Twenty years ago I wrote a stupid editorial in this magazine. Like, really stupid.
I admitted that I should be the utterly responsible commentator and agree that cell phones are evil things when used in a rolling vehicle, but then I asked, do we really need to ban their use? Legislation is appropriate with stuff like robbery and murder and fraud, I wrote, but are we going to prosecute folks for talking on the blower while they’re rolling across the prairies on a lonely summer’s night?
Hardly worth a specific law banning them, I said. What we need is a law that demands care and concentration at the wheel. But hold on here, we already have a bunch of them. There’s the one about careless driving, for instance, which seems to fit the bill pretty well. Maybe even dangerous driving. Improper lane change. Failure to yield. You name it, we’ve already got it.
Well, all that is true to a point, but the intervening history proves I was pretty wrong to diminish the risk. The cell phone is a killer, plain and simple. A recent study by Omnitracs determined that truck drivers distracted by mobile devices are at even more risky than those distracted by other means. For instance, they are 3.5x times more likely to run a stop sign or red light.
Yet despite laws, despite heavy fines, mobile phone use while driving persists. It leads to 1.6 million crashes annually as of 2019, according to the U.S. National Safety Council. It’s estimated that at least 23% of all accidents each year involve cell phone use, causing more than 4,600 deaths and almost 400,000 injuries.
It’s surprisingly difficult to see consistency in the statistics I found for either the U.S. or Canada, but the problem is obviously huge. Among the more interesting stats I’ve found, I learned that British Columbia is by quite some margin the worst for distracted driving in general.
According to a new study by Hellosafe.ca, 35% of collisions in B.C. are caused by distraction at the wheel, 26.99% of them resulting in fatalities. That study only looked at the four most populous provinces. Alberta was second worst in distraction fatalities at 24.91% of the total, and then a large gap to Ontario at 14.75% and Quebec at 13.82%. Across Canada at large, 21% of road fatalities are caused by incidents of distracted driving.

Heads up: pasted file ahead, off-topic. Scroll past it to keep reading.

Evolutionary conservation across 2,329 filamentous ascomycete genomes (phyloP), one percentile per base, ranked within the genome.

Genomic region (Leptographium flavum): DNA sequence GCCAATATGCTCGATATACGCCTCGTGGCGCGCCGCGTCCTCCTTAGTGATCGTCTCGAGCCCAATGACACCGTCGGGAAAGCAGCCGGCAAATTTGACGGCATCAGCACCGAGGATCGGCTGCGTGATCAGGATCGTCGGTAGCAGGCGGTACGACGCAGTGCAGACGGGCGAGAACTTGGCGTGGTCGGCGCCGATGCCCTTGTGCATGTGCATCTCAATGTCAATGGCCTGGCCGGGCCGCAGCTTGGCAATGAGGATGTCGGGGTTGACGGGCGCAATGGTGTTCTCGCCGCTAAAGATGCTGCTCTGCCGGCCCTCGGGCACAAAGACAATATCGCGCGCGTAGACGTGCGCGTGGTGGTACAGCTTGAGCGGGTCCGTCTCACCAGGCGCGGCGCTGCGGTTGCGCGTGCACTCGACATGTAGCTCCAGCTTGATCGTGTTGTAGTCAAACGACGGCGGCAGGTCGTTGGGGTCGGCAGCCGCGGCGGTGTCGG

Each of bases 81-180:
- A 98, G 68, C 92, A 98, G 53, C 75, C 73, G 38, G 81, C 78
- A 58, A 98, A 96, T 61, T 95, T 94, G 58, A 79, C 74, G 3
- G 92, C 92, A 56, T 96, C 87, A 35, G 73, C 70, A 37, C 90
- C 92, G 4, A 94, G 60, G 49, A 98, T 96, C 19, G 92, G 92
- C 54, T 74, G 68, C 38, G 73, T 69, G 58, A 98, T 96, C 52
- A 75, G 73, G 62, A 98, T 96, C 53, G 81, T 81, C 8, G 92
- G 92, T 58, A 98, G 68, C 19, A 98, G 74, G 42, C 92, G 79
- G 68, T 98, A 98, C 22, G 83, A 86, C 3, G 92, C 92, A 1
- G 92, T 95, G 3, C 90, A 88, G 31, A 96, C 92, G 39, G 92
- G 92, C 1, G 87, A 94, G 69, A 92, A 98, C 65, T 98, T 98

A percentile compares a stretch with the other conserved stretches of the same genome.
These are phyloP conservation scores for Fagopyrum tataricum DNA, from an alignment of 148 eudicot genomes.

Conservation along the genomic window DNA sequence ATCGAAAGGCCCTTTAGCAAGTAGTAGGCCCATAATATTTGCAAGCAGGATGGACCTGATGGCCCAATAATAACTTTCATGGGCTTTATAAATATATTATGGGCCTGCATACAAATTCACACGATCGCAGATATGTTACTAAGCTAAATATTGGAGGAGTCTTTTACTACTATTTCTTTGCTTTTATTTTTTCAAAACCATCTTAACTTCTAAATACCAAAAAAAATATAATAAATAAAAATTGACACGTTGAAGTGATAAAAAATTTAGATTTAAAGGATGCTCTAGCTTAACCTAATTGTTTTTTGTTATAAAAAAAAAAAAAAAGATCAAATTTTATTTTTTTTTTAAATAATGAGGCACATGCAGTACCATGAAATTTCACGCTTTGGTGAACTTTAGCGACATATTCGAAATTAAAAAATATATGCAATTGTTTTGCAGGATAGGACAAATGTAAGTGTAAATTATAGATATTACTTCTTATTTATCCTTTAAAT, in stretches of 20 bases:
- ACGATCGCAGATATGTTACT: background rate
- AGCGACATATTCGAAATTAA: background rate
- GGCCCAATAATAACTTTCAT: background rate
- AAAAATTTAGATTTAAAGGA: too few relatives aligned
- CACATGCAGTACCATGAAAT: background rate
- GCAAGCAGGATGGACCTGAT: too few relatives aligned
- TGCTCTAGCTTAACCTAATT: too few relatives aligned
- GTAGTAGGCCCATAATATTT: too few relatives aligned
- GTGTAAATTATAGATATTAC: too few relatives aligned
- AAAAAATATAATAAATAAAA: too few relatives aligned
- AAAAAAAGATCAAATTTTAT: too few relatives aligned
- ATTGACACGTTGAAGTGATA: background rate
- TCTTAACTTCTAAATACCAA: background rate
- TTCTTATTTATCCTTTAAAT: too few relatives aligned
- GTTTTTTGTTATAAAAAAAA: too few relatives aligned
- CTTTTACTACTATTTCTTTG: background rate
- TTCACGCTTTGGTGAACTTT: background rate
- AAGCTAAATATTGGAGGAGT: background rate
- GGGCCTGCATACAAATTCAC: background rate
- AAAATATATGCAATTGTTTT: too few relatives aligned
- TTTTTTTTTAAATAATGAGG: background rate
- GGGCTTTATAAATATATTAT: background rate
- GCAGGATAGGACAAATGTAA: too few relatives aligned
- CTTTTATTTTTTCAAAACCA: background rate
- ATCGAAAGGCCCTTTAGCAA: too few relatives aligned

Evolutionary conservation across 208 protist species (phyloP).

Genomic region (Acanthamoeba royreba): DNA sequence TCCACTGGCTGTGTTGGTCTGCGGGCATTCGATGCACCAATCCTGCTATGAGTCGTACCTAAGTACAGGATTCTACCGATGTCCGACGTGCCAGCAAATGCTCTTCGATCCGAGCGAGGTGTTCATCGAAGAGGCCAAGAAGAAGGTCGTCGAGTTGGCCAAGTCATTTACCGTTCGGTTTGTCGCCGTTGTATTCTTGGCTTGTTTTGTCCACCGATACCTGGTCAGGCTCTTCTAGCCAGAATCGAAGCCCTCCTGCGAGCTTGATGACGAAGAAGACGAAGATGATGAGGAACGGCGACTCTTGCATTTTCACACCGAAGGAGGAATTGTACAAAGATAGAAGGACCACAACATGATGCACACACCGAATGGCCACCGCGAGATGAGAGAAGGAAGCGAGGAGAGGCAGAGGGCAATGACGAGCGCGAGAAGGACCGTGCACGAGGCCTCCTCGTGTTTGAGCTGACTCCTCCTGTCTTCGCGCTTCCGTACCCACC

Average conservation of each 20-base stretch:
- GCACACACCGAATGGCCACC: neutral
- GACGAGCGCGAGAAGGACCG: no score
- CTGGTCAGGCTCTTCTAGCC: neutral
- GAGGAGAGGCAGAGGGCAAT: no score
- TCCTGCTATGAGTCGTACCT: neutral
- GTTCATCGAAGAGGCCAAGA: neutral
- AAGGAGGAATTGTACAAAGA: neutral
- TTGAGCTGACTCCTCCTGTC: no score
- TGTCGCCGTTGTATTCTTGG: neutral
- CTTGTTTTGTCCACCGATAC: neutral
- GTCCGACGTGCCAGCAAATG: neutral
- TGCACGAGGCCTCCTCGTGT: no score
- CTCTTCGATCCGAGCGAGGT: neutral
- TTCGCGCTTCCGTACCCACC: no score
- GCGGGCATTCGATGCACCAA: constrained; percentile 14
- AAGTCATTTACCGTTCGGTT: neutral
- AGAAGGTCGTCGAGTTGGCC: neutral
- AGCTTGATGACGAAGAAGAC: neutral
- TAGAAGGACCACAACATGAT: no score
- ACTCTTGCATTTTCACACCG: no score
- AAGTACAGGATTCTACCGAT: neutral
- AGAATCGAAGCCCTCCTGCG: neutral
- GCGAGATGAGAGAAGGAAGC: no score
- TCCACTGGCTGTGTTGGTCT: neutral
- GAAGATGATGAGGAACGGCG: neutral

And while mobile phone use is clearly the worst driving distraction, there are many others. I’d guess that all of us can readily identify our own most common distractions, phone or otherwise.
Let me make it personal. I’ve spent 50 years driving, 49 of them legally, and I’ve seen my share of distractions. I can write publicly about most of them, and I can tell you that my use of a cell phone while driving is no longer at the top of my own danger list.
That space is reserved for conversation with my passengers. Frankly, I try to be utterly silent when I’m driving, and it bothers me immensely to have someone yakking at me while I’m trying to avoid the idiots. I recognize the need to focus constantly on the driving task, so I don’t like hauling people around at all. And if I’m forced to do so, they’d better not expect witty conversation about anything.
Second place on my list used to go to CDs, by the way, or the changing thereof. As I search through the mess on the passenger seat for the case that goes with the Bob Seger disc, I’ve been known to lose concentration. It happens, and as focus-busters go, it’s a bad one.
I’ve learned to set the cell phone aside, to limit conversation, and to forget about music and the radio pretty much altogether.
Think about this, please.
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